Chanukah, which began at sundown on Dec. 16, is considered a minor holiday in Judaism, but Israelis have adopted several traditions to make sure it is observed.
First come the chanukiot, the menorahs that are lit, often in clear, transparent boxes outside of families’ homes, throughout the country during the eight-day celebration.
Then there are sufganiot. That’s Hebrew for doughnuts.
Israelis eat an estimated 24 million of them during Chanukah each year. Angel Bakeries, the country’s largest, reportedly makes 250,000 doughnuts a day during the holiday.
Israeli bakeries produce doughnuts filled — in addition to the standard strawberry jelly — with such flavors as halvah, chocolate, and dulce de leche, cappuccino, pistachio and vanilla cream.
A pair of soldiers in the elite Egoz unit, above, takes a break from their duties for a holiday snack. IDF soldiers consume some 300,000 doughnuts annually.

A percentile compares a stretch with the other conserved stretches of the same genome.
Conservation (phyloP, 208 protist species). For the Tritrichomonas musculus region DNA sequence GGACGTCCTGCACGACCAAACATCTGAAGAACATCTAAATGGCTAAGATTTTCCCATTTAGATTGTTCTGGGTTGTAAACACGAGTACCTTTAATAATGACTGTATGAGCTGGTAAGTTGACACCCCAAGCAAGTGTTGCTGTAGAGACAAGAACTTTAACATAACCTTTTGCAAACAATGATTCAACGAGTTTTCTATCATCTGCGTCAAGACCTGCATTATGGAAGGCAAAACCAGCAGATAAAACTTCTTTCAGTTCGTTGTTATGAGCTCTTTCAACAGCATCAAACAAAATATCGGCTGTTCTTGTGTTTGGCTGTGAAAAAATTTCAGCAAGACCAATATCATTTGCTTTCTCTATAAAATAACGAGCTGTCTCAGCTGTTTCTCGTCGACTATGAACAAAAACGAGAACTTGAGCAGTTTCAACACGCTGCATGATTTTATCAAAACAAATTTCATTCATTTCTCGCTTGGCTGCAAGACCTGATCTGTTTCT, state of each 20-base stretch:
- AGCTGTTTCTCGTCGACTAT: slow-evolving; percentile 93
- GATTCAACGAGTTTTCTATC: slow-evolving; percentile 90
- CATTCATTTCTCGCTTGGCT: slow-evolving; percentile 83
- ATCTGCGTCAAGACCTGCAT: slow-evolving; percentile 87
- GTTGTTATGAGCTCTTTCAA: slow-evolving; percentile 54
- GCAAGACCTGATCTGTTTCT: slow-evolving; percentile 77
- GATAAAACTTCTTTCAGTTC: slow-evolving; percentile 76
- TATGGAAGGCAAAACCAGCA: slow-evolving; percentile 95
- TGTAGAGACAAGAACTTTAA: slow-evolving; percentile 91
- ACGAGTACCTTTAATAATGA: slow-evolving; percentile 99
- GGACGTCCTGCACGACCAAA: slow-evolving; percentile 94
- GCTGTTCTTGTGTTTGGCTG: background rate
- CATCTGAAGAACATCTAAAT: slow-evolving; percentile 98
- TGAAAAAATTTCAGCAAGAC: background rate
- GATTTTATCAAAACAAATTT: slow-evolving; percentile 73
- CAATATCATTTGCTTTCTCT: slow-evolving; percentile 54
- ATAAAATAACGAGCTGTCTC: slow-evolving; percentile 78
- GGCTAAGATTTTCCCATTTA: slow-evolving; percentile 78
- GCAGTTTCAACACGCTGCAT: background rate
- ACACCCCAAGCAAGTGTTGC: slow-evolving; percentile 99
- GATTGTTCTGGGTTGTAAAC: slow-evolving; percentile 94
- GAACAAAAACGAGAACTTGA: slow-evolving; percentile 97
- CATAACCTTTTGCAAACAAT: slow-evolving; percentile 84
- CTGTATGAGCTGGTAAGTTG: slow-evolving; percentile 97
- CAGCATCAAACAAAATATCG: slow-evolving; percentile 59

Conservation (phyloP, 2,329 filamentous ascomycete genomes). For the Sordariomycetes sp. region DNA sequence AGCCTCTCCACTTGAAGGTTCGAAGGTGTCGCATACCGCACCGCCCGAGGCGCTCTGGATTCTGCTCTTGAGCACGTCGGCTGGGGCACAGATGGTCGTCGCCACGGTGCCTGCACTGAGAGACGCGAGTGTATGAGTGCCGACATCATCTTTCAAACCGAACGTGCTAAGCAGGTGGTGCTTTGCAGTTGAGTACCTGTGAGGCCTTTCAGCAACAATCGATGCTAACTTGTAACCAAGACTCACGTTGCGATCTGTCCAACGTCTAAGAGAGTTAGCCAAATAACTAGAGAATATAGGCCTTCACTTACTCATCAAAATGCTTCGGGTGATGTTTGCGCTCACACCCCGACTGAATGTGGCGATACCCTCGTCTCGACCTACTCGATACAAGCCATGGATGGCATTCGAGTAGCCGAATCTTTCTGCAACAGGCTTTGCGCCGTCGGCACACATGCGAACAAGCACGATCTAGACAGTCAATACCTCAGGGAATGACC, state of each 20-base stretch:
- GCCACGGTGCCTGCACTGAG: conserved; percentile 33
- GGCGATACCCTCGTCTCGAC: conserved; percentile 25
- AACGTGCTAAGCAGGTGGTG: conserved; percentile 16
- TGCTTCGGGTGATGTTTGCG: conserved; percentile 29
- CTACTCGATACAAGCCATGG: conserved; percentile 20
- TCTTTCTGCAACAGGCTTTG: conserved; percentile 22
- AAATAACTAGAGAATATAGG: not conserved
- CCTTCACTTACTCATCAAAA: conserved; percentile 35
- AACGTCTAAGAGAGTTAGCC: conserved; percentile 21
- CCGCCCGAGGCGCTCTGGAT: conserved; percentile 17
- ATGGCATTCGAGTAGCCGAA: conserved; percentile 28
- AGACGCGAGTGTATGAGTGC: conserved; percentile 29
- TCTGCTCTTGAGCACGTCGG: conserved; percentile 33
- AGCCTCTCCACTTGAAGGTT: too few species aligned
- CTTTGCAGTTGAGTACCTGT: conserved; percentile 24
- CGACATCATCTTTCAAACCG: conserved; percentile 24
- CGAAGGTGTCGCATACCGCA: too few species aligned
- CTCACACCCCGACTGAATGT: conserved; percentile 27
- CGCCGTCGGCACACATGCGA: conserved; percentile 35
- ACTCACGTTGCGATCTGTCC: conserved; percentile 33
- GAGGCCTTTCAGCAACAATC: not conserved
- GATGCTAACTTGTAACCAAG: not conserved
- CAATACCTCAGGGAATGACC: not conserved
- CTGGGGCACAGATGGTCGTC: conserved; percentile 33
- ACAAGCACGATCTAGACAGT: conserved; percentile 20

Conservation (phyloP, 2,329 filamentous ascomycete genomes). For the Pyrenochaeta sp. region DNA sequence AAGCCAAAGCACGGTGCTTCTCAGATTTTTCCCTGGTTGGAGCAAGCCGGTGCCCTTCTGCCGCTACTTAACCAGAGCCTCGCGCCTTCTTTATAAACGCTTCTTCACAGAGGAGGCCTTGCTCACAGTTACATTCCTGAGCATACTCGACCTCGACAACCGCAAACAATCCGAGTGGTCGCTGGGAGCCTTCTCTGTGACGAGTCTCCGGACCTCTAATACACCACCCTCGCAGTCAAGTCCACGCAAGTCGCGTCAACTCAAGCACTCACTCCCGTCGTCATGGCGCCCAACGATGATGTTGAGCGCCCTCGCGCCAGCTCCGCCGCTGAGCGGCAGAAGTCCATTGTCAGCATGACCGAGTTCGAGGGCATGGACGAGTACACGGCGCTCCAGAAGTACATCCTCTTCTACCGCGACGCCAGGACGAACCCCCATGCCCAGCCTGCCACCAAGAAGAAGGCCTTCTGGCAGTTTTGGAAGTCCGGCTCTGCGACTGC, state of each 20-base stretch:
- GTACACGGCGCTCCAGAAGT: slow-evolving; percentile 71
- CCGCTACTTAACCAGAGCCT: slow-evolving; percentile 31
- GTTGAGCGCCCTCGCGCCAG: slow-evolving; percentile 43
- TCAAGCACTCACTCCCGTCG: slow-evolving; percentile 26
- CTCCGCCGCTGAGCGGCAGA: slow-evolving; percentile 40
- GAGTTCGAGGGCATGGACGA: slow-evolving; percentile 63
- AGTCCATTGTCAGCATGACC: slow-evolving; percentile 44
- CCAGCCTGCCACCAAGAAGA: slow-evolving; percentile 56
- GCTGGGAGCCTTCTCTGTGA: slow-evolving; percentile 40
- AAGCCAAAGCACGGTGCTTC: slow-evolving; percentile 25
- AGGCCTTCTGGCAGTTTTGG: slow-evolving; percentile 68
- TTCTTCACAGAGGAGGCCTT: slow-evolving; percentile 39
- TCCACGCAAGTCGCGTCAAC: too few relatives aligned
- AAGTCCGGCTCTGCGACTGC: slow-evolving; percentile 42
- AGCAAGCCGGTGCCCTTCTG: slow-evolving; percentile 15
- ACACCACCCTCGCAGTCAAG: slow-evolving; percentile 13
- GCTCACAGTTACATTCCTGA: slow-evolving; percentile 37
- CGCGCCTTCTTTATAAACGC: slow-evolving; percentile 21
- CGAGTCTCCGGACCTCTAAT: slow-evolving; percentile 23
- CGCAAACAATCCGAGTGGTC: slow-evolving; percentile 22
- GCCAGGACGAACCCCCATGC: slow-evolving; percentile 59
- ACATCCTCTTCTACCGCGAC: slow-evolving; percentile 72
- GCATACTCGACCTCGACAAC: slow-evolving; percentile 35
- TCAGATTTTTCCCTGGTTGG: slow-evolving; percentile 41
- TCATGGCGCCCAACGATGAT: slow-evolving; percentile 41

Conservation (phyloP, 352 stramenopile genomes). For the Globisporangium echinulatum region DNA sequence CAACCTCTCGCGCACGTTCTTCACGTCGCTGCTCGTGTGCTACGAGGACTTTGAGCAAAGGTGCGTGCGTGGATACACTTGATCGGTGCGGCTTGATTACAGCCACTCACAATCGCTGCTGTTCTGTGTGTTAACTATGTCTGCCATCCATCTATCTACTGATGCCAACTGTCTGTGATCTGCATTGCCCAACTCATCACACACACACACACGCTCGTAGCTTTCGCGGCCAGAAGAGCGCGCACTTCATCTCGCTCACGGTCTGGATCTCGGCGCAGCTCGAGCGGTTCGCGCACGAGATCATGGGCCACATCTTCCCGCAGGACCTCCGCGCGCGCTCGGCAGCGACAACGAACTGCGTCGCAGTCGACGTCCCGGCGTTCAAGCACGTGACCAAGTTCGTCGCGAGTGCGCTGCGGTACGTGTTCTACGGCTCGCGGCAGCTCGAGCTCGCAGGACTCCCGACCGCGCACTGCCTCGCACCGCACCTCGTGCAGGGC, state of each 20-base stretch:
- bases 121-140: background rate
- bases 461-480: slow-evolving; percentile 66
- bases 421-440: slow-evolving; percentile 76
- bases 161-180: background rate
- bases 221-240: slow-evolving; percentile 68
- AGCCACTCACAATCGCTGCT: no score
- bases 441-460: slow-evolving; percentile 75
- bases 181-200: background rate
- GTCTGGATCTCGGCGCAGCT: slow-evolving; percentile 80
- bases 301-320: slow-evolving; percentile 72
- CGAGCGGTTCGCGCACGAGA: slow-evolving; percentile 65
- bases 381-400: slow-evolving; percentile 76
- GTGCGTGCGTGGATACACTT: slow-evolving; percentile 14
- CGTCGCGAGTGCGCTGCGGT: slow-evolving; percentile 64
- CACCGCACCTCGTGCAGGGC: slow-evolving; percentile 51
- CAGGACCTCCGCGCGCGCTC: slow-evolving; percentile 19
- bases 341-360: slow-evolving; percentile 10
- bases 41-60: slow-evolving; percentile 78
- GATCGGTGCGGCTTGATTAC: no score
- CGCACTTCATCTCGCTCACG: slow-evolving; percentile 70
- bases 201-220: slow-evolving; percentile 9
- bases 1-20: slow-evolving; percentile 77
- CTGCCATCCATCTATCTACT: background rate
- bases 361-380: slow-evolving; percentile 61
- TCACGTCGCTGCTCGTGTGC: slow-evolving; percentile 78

Israelis have instituted several other Chanukah traditions. Among them: concerts and comedy shows; an annual torch relay from the city of Modi’in, home of the Maccabees, to a giant menorah at the Western Wall in Jerusalem; large neighborhood menorahs to whose lighting all residents are invited; special exhibitions and family activities at museums; arts-and-crafts workshops at malls and outdoor spaces; and back-to-nature events at parks and forests.